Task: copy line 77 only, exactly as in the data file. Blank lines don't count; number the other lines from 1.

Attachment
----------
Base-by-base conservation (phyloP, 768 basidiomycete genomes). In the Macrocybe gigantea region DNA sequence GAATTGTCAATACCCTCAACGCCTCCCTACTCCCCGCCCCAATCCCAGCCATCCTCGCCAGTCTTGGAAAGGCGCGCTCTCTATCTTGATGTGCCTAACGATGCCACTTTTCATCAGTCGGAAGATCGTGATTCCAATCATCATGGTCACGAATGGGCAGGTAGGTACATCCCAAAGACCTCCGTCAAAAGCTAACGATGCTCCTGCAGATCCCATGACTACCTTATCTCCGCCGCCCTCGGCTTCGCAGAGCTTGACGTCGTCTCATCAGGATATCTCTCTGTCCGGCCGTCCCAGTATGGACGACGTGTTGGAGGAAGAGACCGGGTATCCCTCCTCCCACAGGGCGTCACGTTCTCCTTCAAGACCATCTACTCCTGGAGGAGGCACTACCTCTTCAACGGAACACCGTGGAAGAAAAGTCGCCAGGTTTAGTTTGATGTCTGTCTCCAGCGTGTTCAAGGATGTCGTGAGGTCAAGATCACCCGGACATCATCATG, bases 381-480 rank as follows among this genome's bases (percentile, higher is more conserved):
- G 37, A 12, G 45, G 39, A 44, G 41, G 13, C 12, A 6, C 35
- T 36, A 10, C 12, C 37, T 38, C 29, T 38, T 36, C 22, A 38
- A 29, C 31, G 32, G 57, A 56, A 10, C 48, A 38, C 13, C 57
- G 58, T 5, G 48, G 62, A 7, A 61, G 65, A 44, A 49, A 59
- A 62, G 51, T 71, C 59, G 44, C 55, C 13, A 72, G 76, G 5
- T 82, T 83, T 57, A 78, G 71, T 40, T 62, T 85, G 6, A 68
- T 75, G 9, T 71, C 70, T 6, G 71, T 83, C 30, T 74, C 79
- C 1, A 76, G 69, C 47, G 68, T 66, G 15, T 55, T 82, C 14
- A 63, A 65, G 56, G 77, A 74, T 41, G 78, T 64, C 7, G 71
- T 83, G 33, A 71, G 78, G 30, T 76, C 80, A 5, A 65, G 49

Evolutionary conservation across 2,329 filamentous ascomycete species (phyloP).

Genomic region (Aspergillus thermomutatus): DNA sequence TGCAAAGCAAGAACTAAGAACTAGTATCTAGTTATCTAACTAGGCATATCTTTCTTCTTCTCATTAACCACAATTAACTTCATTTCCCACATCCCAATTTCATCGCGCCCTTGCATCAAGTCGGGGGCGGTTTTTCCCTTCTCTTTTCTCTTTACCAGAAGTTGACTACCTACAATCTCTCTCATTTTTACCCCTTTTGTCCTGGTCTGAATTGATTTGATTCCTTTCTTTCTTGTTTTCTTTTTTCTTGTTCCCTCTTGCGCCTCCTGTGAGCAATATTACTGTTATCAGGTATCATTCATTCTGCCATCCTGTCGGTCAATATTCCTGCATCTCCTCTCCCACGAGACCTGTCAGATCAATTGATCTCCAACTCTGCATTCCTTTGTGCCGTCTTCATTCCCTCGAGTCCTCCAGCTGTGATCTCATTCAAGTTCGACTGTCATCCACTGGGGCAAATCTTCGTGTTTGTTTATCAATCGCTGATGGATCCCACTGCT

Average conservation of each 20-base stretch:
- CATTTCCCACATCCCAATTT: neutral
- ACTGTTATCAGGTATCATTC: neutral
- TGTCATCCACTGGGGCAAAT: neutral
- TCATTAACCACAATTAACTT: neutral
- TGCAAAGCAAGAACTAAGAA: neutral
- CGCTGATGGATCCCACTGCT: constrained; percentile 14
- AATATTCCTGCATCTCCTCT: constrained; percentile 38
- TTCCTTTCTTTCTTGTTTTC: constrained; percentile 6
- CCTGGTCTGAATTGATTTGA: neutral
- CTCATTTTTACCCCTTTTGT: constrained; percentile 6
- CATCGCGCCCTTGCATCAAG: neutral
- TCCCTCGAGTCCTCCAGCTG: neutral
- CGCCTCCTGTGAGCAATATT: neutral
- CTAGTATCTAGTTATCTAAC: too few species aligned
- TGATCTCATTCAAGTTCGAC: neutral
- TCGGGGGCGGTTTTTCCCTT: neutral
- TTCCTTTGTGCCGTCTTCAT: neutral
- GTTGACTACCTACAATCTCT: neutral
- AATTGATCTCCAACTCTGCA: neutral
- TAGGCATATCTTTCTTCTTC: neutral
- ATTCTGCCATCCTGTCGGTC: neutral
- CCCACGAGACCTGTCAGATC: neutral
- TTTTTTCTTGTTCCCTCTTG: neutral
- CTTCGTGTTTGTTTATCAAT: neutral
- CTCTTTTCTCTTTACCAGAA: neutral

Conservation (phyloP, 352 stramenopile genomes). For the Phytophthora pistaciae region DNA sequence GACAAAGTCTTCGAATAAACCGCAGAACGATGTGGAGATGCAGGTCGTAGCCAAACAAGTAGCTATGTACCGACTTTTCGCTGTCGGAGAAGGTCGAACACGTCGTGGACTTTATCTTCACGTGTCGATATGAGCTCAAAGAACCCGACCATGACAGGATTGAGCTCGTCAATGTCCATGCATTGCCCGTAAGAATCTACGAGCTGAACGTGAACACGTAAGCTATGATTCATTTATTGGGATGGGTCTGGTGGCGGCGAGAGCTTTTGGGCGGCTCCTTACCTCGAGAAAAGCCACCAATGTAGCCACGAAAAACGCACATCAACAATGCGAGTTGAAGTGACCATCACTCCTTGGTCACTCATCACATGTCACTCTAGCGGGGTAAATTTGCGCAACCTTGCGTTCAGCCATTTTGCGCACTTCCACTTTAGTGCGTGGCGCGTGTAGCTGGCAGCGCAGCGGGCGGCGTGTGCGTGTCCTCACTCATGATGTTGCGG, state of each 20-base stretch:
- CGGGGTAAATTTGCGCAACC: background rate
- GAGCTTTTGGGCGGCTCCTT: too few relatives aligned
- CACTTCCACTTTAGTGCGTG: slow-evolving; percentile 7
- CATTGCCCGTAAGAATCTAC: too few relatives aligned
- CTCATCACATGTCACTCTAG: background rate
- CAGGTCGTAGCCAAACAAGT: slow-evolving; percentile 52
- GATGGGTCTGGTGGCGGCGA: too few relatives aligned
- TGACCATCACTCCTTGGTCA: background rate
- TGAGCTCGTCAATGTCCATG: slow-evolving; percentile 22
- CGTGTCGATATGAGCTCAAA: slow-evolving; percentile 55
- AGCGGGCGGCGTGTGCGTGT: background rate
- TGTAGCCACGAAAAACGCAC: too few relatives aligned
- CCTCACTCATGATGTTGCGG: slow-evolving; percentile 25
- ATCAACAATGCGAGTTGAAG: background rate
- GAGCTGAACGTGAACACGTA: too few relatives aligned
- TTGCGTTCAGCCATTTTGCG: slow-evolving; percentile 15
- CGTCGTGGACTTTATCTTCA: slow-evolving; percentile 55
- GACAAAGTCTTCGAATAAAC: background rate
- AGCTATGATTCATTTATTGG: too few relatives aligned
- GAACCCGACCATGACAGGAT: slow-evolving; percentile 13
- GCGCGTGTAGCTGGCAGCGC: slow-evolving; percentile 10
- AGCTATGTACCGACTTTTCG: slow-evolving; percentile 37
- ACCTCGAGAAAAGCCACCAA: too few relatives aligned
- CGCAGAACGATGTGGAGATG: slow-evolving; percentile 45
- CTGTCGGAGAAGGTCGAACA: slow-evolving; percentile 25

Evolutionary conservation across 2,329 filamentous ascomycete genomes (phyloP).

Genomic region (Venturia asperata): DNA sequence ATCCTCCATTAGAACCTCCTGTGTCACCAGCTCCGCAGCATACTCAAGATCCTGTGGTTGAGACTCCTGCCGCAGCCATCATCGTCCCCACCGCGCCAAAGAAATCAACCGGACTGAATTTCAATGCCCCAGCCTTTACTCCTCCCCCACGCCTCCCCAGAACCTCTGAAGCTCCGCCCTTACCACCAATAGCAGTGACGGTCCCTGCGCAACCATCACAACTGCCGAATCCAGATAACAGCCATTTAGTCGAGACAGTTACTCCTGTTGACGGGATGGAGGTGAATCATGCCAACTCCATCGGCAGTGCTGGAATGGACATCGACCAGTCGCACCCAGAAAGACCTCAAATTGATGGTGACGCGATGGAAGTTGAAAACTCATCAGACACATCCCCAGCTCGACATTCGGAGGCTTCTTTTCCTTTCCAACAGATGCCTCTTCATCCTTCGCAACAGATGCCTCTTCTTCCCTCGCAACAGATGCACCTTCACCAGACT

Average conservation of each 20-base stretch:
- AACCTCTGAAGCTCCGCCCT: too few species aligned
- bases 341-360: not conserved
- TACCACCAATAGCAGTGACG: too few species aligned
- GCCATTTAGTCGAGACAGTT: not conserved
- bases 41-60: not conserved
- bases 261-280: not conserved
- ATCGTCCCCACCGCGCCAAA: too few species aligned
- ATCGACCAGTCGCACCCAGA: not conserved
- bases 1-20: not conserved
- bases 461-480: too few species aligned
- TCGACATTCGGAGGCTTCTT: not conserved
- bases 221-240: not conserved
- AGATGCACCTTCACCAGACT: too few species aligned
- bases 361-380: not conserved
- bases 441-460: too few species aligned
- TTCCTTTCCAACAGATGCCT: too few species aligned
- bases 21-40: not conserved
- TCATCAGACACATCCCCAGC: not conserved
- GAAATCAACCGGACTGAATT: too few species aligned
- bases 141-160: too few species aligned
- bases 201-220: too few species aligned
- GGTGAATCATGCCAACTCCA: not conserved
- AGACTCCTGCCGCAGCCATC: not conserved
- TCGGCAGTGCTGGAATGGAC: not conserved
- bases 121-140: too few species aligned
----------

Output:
- bases 1-20: not conserved